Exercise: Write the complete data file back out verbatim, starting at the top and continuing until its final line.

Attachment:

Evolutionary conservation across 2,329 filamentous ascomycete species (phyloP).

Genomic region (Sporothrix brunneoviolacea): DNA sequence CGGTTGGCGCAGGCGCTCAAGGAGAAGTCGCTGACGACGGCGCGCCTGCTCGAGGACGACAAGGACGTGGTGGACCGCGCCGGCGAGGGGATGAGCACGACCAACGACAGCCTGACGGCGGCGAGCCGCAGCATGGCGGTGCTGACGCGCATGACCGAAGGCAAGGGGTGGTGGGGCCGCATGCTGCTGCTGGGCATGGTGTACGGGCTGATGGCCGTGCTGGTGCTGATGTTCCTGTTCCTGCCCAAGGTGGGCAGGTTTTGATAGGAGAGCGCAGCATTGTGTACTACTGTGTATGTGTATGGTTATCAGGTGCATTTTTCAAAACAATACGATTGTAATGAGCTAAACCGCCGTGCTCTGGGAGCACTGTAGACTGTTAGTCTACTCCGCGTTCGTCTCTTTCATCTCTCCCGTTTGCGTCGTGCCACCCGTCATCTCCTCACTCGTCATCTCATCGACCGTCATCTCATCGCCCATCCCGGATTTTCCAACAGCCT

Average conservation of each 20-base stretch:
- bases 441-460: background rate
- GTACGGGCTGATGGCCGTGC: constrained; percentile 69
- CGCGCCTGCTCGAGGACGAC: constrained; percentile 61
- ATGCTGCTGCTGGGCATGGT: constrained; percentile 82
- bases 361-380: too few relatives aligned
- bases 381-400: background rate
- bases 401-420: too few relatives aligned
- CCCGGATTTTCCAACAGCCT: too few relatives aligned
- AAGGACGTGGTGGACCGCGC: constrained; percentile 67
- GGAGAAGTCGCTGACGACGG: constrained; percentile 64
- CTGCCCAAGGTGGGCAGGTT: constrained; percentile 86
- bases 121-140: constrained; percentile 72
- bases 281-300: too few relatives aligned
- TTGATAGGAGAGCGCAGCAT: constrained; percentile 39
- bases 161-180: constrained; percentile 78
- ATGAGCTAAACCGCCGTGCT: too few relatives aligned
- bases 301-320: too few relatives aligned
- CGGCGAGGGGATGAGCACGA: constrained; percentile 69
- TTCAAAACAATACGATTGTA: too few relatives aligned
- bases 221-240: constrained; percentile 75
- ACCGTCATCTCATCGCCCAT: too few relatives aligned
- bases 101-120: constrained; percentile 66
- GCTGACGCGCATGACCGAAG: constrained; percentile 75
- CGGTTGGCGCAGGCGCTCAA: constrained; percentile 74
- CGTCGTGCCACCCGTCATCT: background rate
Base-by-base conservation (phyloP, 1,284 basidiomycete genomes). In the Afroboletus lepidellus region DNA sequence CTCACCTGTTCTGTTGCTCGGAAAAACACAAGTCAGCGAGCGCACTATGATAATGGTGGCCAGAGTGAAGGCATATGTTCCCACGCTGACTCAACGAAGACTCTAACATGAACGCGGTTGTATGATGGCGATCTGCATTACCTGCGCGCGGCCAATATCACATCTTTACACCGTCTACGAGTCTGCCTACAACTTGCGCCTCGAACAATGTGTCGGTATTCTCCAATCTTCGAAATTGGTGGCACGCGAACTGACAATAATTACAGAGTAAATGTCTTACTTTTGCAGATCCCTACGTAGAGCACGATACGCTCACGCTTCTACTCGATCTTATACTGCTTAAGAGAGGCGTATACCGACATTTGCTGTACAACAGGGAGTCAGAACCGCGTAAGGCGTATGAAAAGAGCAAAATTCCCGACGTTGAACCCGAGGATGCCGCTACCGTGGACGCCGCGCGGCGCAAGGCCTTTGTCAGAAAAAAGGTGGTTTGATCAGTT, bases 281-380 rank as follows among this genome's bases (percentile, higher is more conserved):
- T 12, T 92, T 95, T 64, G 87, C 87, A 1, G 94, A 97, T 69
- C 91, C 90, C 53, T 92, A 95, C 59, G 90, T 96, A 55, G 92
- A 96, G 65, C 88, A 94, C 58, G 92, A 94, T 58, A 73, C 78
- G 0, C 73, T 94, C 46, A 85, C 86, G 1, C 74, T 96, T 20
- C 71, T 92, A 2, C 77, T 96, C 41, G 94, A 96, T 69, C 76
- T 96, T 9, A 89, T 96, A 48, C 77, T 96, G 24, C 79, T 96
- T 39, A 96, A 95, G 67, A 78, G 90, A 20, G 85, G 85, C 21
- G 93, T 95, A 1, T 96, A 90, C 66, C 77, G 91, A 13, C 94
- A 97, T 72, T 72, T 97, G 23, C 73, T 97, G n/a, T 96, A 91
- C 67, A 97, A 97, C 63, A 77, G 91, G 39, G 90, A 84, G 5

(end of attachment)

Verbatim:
Evolutionary conservation across 2,329 filamentous ascomycete species (phyloP).

Genomic region (Sporothrix brunneoviolacea): DNA sequence CGGTTGGCGCAGGCGCTCAAGGAGAAGTCGCTGACGACGGCGCGCCTGCTCGAGGACGACAAGGACGTGGTGGACCGCGCCGGCGAGGGGATGAGCACGACCAACGACAGCCTGACGGCGGCGAGCCGCAGCATGGCGGTGCTGACGCGCATGACCGAAGGCAAGGGGTGGTGGGGCCGCATGCTGCTGCTGGGCATGGTGTACGGGCTGATGGCCGTGCTGGTGCTGATGTTCCTGTTCCTGCCCAAGGTGGGCAGGTTTTGATAGGAGAGCGCAGCATTGTGTACTACTGTGTATGTGTATGGTTATCAGGTGCATTTTTCAAAACAATACGATTGTAATGAGCTAAACCGCCGTGCTCTGGGAGCACTGTAGACTGTTAGTCTACTCCGCGTTCGTCTCTTTCATCTCTCCCGTTTGCGTCGTGCCACCCGTCATCTCCTCACTCGTCATCTCATCGACCGTCATCTCATCGCCCATCCCGGATTTTCCAACAGCCT

Average conservation of each 20-base stretch:
- bases 441-460: background rate
- GTACGGGCTGATGGCCGTGC: constrained; percentile 69
- CGCGCCTGCTCGAGGACGAC: constrained; percentile 61
- ATGCTGCTGCTGGGCATGGT: constrained; percentile 82
- bases 361-380: too few relatives aligned
- bases 381-400: background rate
- bases 401-420: too few relatives aligned
- CCCGGATTTTCCAACAGCCT: too few relatives aligned
- AAGGACGTGGTGGACCGCGC: constrained; percentile 67
- GGAGAAGTCGCTGACGACGG: constrained; percentile 64
- CTGCCCAAGGTGGGCAGGTT: constrained; percentile 86
- bases 121-140: constrained; percentile 72
- bases 281-300: too few relatives aligned
- TTGATAGGAGAGCGCAGCAT: constrained; percentile 39
- bases 161-180: constrained; percentile 78
- ATGAGCTAAACCGCCGTGCT: too few relatives aligned
- bases 301-320: too few relatives aligned
- CGGCGAGGGGATGAGCACGA: constrained; percentile 69
- TTCAAAACAATACGATTGTA: too few relatives aligned
- bases 221-240: constrained; percentile 75
- ACCGTCATCTCATCGCCCAT: too few relatives aligned
- bases 101-120: constrained; percentile 66
- GCTGACGCGCATGACCGAAG: constrained; percentile 75
- CGGTTGGCGCAGGCGCTCAA: constrained; percentile 74
- CGTCGTGCCACCCGTCATCT: background rate
Base-by-base conservation (phyloP, 1,284 basidiomycete genomes). In the Afroboletus lepidellus region DNA sequence CTCACCTGTTCTGTTGCTCGGAAAAACACAAGTCAGCGAGCGCACTATGATAATGGTGGCCAGAGTGAAGGCATATGTTCCCACGCTGACTCAACGAAGACTCTAACATGAACGCGGTTGTATGATGGCGATCTGCATTACCTGCGCGCGGCCAATATCACATCTTTACACCGTCTACGAGTCTGCCTACAACTTGCGCCTCGAACAATGTGTCGGTATTCTCCAATCTTCGAAATTGGTGGCACGCGAACTGACAATAATTACAGAGTAAATGTCTTACTTTTGCAGATCCCTACGTAGAGCACGATACGCTCACGCTTCTACTCGATCTTATACTGCTTAAGAGAGGCGTATACCGACATTTGCTGTACAACAGGGAGTCAGAACCGCGTAAGGCGTATGAAAAGAGCAAAATTCCCGACGTTGAACCCGAGGATGCCGCTACCGTGGACGCCGCGCGGCGCAAGGCCTTTGTCAGAAAAAAGGTGGTTTGATCAGTT, bases 281-380 rank as follows among this genome's bases (percentile, higher is more conserved):
- T 12, T 92, T 95, T 64, G 87, C 87, A 1, G 94, A 97, T 69
- C 91, C 90, C 53, T 92, A 95, C 59, G 90, T 96, A 55, G 92
- A 96, G 65, C 88, A 94, C 58, G 92, A 94, T 58, A 73, C 78
- G 0, C 73, T 94, C 46, A 85, C 86, G 1, C 74, T 96, T 20
- C 71, T 92, A 2, C 77, T 96, C 41, G 94, A 96, T 69, C 76
- T 96, T 9, A 89, T 96, A 48, C 77, T 96, G 24, C 79, T 96
- T 39, A 96, A 95, G 67, A 78, G 90, A 20, G 85, G 85, C 21
- G 93, T 95, A 1, T 96, A 90, C 66, C 77, G 91, A 13, C 94
- A 97, T 72, T 72, T 97, G 23, C 73, T 97, G n/a, T 96, A 91
- C 67, A 97, A 97, C 63, A 77, G 91, G 39, G 90, A 84, G 5